- Share this article on Facebook
- Share this article on Twitter
- Share this article on Email
- Show additional share options
- Share this article on Print
- Share this article on Comment
- Share this article on Whatsapp
- Share this article on Linkedin
- Share this article on Reddit
- Share this article on Pinit
- Share this article on Tumblr
A road movie in the most literal sense of the label, Celso Garcia‘s The Thin Yellow Line follows the efforts of a handful of workers to finish painting a long stretch of Mexican road before a rainy season makes their work impossible. As straightforward in its action as in its conceit, the film hits very familiar beats but does so in unusually credible fashion, thanks in part to the moral gravity of taciturn leading man Damian Alcazar, as a washed-up loner for whom even this menial job represents a chance at dignity. Modest but affecting, the pic will play very well with Spanish-language auds Stateside; though not unusual enough to draw much attention from Anglophone art house patrons, the film’s reach is enhanced by the presence of Guillermo del Toro in one of the producers’ chairs.
Alcazar is Antonio, a onetime construction foreman who fell off the grid decades ago and is now a night watchman living in a junkyard. Well, not any more: Business is bad, and the scrapyard’s owner just replaced him with a guard dog. Jobs are scarce in this corner of rural Mexico, and Antonio has to settle for pumping gas where he’s not even sure he’ll be paid; but when an old coworker stops by for a fill-up, Antonio once again gets the chance to lead a team.
He is to go out with four novices and a rolling spray-paint machine to lay down a dashed yellow line for a 217-kilometer stretch between two small towns. A tedious job (and, with the rainy season due soon, one with a time crunch built in), but Antonio takes it very seriously: “Your flag is our life,” he warns the men who will stand a few yards away from the paint machine to wave down cars. But whereas this seriousness doesn’t keep him from being a good boss (he shares the work and reward equally), Antonio is strangely short of temper when it comes to 20 year-old Pablo (Americo Hollander), a distracted but generous-hearted kid who doesn’t deserve the grief.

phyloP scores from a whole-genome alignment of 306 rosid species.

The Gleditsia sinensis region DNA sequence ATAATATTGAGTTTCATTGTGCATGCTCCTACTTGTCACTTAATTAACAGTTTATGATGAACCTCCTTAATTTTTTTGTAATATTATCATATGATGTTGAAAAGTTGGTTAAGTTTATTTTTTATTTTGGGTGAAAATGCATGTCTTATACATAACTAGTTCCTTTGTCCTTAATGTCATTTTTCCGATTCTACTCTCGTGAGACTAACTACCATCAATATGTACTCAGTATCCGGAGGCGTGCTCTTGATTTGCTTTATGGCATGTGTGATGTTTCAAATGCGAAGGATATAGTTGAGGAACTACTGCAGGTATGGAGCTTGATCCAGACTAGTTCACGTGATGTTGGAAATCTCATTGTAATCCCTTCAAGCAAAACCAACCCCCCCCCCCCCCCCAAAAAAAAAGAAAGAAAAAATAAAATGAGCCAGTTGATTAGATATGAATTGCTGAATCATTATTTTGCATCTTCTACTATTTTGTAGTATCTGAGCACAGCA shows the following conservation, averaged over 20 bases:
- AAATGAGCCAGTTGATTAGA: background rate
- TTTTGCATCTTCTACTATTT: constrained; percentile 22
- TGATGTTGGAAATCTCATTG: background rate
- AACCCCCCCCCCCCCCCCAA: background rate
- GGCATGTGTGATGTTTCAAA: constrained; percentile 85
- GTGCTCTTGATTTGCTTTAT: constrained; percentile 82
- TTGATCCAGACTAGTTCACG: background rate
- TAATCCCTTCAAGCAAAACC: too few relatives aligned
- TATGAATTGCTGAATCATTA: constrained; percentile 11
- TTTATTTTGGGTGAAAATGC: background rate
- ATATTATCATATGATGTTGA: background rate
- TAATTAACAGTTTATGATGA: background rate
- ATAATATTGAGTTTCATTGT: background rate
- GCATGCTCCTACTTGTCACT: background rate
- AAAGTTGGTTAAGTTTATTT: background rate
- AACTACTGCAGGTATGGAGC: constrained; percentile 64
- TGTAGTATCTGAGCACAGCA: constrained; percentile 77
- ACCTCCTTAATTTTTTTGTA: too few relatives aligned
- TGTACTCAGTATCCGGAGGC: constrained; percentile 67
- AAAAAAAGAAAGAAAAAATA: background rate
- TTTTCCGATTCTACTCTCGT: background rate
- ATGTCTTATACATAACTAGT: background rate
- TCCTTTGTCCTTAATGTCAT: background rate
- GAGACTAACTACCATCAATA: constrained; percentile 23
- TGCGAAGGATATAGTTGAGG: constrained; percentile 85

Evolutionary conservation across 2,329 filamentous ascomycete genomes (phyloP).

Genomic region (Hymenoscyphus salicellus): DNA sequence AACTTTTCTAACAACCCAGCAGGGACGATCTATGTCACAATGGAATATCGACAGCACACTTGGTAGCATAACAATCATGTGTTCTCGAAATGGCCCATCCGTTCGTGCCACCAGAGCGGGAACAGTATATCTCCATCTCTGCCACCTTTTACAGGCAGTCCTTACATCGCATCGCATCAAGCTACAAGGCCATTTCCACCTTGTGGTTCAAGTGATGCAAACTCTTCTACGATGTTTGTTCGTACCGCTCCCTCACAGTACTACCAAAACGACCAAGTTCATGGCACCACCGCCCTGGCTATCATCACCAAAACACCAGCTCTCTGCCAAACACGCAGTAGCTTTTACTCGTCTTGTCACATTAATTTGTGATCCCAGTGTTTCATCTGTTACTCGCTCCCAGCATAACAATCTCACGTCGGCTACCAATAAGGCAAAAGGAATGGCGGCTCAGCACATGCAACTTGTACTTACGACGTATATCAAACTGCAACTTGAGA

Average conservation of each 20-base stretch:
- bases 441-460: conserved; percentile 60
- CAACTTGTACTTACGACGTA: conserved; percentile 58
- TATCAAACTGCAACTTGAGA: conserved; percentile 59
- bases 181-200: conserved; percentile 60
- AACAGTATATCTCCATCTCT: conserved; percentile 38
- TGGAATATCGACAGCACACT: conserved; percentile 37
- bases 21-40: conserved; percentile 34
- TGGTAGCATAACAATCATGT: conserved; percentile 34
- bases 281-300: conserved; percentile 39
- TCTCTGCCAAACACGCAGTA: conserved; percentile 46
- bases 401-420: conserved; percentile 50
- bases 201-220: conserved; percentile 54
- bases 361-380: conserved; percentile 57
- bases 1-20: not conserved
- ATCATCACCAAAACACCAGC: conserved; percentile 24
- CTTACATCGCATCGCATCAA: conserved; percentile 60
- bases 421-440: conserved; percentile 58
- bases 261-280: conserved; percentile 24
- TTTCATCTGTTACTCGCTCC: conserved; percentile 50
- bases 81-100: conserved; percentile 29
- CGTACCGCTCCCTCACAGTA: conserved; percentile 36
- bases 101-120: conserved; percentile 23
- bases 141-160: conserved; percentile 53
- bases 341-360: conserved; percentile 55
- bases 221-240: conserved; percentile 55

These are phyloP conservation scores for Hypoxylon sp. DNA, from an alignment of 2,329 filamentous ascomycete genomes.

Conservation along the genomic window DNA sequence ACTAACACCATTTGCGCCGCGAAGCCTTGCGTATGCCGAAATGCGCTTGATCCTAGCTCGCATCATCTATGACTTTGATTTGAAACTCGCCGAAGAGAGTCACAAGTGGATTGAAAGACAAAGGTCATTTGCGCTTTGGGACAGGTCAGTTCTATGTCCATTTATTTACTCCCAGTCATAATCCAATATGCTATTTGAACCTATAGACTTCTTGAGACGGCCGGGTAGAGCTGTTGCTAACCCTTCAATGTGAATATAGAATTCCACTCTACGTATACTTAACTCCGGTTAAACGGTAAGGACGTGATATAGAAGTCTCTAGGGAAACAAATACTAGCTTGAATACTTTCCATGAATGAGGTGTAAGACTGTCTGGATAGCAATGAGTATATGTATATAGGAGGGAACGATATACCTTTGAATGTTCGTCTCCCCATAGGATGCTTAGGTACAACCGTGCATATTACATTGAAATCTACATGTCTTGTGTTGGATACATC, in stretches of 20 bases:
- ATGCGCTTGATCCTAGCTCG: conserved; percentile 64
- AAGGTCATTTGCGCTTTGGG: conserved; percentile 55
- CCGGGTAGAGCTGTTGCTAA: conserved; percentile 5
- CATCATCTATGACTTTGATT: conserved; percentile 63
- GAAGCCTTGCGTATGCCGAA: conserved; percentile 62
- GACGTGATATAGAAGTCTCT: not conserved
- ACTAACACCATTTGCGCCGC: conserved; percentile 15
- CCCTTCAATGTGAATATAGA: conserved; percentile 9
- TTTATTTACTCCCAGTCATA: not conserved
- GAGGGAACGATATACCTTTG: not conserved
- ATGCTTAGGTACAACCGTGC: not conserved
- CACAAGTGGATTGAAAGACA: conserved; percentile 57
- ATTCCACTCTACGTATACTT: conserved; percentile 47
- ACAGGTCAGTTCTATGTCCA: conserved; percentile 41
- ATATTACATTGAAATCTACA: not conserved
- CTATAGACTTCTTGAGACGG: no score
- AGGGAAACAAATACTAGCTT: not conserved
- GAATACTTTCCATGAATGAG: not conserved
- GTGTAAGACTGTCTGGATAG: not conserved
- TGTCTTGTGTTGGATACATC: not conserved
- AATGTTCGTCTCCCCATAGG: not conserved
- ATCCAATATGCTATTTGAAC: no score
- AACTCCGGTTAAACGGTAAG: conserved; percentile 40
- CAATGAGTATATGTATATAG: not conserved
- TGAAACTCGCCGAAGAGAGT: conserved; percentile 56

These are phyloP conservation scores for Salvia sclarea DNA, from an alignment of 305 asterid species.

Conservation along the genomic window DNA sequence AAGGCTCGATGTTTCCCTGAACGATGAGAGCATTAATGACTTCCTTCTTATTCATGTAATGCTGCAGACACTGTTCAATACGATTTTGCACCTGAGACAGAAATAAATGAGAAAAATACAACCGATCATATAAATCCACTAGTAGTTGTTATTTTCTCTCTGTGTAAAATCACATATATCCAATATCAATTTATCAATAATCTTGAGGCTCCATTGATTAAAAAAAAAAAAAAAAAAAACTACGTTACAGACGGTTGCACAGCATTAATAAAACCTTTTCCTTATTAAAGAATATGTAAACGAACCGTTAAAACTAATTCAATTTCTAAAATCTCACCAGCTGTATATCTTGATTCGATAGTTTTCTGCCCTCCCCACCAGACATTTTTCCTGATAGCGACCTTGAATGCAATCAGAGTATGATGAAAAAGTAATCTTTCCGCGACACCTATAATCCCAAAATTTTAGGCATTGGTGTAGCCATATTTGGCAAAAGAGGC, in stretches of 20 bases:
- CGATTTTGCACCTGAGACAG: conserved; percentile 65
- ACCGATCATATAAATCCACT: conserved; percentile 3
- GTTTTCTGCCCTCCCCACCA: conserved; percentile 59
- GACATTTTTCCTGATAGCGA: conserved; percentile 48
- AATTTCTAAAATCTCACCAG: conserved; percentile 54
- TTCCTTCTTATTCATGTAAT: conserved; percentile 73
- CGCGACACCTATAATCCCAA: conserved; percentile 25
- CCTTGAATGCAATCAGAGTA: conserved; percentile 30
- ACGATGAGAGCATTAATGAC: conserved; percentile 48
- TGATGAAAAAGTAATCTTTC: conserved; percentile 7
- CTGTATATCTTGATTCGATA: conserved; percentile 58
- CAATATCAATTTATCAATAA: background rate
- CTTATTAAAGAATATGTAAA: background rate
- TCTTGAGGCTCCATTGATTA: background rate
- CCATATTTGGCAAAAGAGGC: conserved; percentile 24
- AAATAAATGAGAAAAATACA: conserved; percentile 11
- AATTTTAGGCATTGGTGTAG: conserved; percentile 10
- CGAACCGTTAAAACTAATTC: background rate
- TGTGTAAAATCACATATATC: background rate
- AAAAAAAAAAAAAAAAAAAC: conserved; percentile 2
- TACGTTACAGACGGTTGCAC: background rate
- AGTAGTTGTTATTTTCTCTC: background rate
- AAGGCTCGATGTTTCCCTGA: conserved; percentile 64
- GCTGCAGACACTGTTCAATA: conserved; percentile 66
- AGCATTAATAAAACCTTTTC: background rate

The road will explain this friction eventually, of course, but well before that happens, it will dish out some hardships that force the unlikely team to bond. Garcia’s dialogue fosters an easy, earthy camaraderie between them, with enough jokes to make this a believable low-wage workplace but not enough to make the film a comedy.
The director and DP Emiliano Villanueva are appreciative of the hard, often desolate landscape this road winds through, and paired with Dan Zlotnick‘s not-quite-sentimental score, the movie’s sense of place convinces thoroughly. It’s the perfect setting for Antonio, who long ago had stopped looking for anything good in life, to achieve the kind of small satisfaction that might nudge him back into the company of the living.
Production company: Springall Pictures
Cast: Damian Alcazar, Joaquin Cosio, Silverio Palacios, Gustavo Sanchez Parra, Americo Hollander
Director-Screenwriter: Celso Garcia
Producers: Bertha Navarro, Alejandro Springall, Guillermo del Toro
Director of photography: Emiliano Villanueva
Production designer: Ariel Margolis
Costume designer: Gabriela Fernandez
Editor: Jorge Garcia
Music: Dan Zlotnick
Casting director: Alejandro Reza
No rating, 95 minutes
Sign up for THR news straight to your inbox every day